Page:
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Let's Vote! That's Easy, Right? (Weekly Brain Potion Discussion)

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Re: Let's Vote! That's Easy, Right? (Weekly Brain Potion Discussion)
by Darren Tung - Monday, November 5, 2018, 12:54 PM

Incoming flashbacks to my CTY course on Probability and Game Theory. 

This is a classic study of what I call election theory: the study of electoral systems’ legitimacy. The above represent three kinds of elections: plurality, approval voting, and score voting.

Plurality is simple: each voter chooses a single candidate, and the one with the most votes wins. The first mock election is a clear plurality system, with 3 voters voting A, 4 voters voting B, 1 voter voting C, and none for D. In such a system, B would win, and become what is known as the Condorcet Candidate. The plurality system satisfies Pareto Efficiency, where because every voter prefers B, B wins. In addition, irrelevant candidates for each voter do not affect the final result. However, there is plenty of room for dictators, or people who have swing vote power, to form.

Approval voting is a similar idea, only with the ability to vote for more than one candidate per voter. The second mock election shows approval voting, and since A received 4 votes, B received 4 votes, C received 4 votes, and D received 7 votes, D would win. Dictators can’t form in such a system because no one person can swing vote here. Furthermore, candidates that are not considered by voters are irrelevant to the final result. However, Pareto Efficiency is not satisfied because not every person prefers candidate D as their number one choice judging by the other elections, and yet D still won.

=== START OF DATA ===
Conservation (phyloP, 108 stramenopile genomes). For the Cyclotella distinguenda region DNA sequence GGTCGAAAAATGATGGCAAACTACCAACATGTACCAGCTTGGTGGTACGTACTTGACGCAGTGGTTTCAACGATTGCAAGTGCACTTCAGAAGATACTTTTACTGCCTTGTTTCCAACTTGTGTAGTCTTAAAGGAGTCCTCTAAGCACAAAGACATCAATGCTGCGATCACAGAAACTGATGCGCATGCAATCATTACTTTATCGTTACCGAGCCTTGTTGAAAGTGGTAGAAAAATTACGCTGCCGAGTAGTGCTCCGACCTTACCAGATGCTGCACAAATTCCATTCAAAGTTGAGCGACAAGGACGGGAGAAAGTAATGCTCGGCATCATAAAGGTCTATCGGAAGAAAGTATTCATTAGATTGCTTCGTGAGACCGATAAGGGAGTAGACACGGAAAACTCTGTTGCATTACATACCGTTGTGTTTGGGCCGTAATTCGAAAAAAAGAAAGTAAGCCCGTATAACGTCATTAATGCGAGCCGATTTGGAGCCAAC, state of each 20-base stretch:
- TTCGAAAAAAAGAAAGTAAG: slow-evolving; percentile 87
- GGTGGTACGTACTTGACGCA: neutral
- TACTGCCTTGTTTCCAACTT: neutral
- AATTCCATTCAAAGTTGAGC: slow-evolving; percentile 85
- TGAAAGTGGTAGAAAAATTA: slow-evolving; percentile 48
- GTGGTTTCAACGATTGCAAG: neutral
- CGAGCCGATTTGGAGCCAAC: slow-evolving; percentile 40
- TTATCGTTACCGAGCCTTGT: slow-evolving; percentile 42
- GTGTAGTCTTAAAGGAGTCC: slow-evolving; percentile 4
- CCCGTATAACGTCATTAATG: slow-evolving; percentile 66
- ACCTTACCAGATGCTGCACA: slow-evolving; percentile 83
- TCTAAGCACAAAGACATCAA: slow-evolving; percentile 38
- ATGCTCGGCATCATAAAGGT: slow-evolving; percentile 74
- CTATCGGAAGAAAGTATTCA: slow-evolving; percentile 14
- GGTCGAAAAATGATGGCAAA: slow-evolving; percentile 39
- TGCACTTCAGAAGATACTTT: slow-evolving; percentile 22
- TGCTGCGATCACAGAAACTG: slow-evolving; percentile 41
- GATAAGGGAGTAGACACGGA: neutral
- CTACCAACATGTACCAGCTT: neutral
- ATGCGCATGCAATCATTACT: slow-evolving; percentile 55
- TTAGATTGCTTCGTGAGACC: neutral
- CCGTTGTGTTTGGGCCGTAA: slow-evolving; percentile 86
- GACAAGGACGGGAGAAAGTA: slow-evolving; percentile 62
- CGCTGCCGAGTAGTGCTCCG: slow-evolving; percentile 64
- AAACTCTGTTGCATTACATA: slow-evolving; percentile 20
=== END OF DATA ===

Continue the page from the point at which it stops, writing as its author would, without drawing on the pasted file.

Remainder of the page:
Lastly, score voting (or cardinal voting) is when people score candidates on a certain scale. In the case of the third mock election, with A obtaining 45 points, B obtaining 41 points, C obtaining 50 points, and D obtaining 46 points, C would win. Score voting prevents swing votes again, while also providing a more complete picture behind voting. However, Pareto Efficiency fails because 4 voters prefer C and B alike in such a case and yet C won by a large margin. In addition, changing around opinions of “irrelevant candidates” (not your top two choices) can significantly affect such an election. 

Many people claim that there exists a perfect election method, especially with recent outrage against elections such as the 2016 Presidential Election and the UK Referendum. Mathematically, such an election would satisfy all three criteria I alluded to above: No dictators, Pareto Efficiency, and irrelevant candidates not playing a role in voting. That simply is not the case; in fact, it was actually proven by Nobel Laureate Kenneth Arrow in what is known as Arrow’s Impossibility Theorem.